Microsoft’s Surface Pro 3 tablet is now available in more regions beyond the United States, Canada and Japan.
Microsoft began making the latest version of its business-friendly tablet available to 25 additional markets, starting with New Zealand, the company announced in an Aug. 27 statement. Unlike the staggered launch of the Intel Core i3, i5 and i7 versions in the United States, all three processor options are immediately available for purchase in the new territories. The Surface Pro 3 Docking Station will follow suit on Sept. 12.
Buyers can now pick up a Surface Pro 3 in Australia, Austria, Belgium, China, Denmark, Finland, France, Germany, Hong Kong, Ireland, Italy, Korea, Luxembourg, Malaysia, the Netherlands, New Zealand, Norway, Portugal, Singapore, Spain, Sweden, Switzerland, Taiwan, Thailand and the United Kingdom.
Surface Pro 3 first debuted this past May at a press event in New York City that was surprising not only for the device that wound up appearing on stage, but also for what didn’t show up.
Defying expectations, Microsoft CEO Satya Nadella and Panos Panay, head of the company’s Surface division, introduced a larger, 12-inch successor to the Surface Pro 2 instead of the long-rumored Surface Mini. For comparison’s sake, the Surface Pro 2, which is still on sale, ships with a 10.6-inch touch screen.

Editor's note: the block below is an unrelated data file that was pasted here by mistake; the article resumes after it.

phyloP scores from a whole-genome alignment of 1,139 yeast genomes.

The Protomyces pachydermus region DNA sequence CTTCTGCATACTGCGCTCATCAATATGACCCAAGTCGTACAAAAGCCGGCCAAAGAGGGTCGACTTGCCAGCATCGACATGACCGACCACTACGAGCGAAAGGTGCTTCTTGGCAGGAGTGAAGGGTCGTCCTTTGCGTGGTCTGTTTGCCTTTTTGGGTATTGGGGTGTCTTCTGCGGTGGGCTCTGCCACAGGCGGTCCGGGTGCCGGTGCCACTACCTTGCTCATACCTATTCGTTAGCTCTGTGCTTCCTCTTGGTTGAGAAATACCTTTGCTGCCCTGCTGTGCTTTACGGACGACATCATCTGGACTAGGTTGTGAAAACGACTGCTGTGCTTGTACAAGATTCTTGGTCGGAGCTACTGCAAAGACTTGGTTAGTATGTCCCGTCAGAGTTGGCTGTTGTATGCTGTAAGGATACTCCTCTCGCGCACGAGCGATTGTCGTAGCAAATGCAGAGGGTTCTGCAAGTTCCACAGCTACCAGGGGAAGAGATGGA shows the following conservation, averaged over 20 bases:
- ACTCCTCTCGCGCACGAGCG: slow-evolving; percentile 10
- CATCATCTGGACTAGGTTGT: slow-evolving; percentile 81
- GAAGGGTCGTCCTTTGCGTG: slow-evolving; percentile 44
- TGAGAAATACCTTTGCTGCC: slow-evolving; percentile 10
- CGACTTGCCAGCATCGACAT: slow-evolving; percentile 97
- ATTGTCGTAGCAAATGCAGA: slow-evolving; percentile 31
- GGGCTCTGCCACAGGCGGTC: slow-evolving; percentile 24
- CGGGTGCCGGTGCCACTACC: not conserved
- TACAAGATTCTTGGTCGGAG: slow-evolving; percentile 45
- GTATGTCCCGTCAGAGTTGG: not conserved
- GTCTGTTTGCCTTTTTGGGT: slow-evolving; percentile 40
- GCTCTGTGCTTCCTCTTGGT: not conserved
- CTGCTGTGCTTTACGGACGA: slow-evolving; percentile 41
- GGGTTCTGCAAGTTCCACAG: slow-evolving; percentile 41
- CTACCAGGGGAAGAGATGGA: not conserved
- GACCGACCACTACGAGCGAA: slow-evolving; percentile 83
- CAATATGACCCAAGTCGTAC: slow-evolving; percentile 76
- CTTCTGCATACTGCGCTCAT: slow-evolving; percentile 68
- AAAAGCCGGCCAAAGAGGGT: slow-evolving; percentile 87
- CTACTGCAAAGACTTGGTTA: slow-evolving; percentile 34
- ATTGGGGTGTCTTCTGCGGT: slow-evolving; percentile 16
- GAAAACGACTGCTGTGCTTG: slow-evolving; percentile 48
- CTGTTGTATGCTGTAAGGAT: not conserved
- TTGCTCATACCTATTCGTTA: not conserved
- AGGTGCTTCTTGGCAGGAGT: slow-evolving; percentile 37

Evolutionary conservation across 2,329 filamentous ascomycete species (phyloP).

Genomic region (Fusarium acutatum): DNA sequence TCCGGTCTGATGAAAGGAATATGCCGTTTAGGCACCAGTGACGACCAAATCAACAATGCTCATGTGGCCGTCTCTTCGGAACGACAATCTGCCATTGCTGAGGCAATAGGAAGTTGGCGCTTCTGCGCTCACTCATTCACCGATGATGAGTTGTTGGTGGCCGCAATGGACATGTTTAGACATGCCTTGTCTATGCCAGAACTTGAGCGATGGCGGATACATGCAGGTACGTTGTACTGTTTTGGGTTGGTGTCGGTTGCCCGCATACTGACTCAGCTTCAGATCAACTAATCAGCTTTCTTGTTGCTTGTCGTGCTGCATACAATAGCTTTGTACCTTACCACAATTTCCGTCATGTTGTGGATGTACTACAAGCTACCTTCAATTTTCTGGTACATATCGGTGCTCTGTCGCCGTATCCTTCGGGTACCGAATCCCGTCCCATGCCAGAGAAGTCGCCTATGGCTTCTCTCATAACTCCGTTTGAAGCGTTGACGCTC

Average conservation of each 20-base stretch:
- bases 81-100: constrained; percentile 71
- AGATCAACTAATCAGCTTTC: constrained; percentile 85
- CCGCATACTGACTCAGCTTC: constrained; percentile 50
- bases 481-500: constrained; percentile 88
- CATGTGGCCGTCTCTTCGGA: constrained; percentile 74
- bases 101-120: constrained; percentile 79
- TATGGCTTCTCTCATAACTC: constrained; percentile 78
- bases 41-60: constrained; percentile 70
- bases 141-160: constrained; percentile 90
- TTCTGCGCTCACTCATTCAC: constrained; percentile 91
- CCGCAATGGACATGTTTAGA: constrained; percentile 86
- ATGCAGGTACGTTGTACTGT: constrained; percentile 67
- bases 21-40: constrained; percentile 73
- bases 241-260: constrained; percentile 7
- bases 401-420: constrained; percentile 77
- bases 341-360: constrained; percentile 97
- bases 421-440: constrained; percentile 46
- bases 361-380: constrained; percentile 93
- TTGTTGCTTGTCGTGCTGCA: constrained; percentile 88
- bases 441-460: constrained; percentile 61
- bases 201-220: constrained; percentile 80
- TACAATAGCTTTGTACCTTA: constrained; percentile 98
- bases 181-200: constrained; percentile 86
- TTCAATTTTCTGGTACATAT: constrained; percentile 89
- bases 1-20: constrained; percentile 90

Microsoft considers the Surface Pro 3 a no-compromise tablet that supports both mobile work styles and full-blown desktop productivity.
“So many people carry both a laptop and a tablet but really want just one device that serves all purposes,” said Panay in a May 20 statement. “Surface Pro 3 is the tablet that can replace your laptop—packing all the performance of a fully powered laptop into a thin, light and beautifully designed device.”
A Microsoft-commissioned survey of 2,900 professionals in eight Asia Pacific markets (Australia, New Zealand, Singapore, Hong Kong, Korea, Malaysia, Taiwan and Thailand) suggests that there is pent-up demand for such a device in several of the new Surface Pro 3 territories.
A majority of respondents (79 percent) admitted to toting around bulging gadget bags as a consequence of owning three or more types of devices. Seventy-two percent of those who did not own a tablet had trouble finding a device that met their needs. Half considered themselves mobile professionals and largely work outside the confines of a desk.
The Apple Factor
Rather than aim for the market-leading iPad, Microsoft pits the PC-like tablet against another Apple product, the MacBook Air. In its continuing campaign against Apple’s svelte laptop, the company reminded in a statement that the “Surface Pro 3 is still 30 percent thinner and 26 percent lighter than an 11-inch MacBook Air—and 40 percent lighter than the 13-inch MacBook Air.”
Incidentally, Apple may soon respond with a super-sized, enterprise-grade tablet of its own, not to mention a new business app ecosystem with the help of a business IT titan.
The Cupertino, Calif.-based device maker is reportedly working on a larger iPad with a screen as large as 12.9 inches. And on July 15, the company announced a partnership with IBM. “For the first time ever, we’re putting IBM’s renowned big data analytics at iOS users’ fingertips, which opens up a large market opportunity for Apple. This is a radical step for enterprise and something that only Apple and IBM can deliver,” said Apple CEO Tim Cook in a televised interview on CNBC.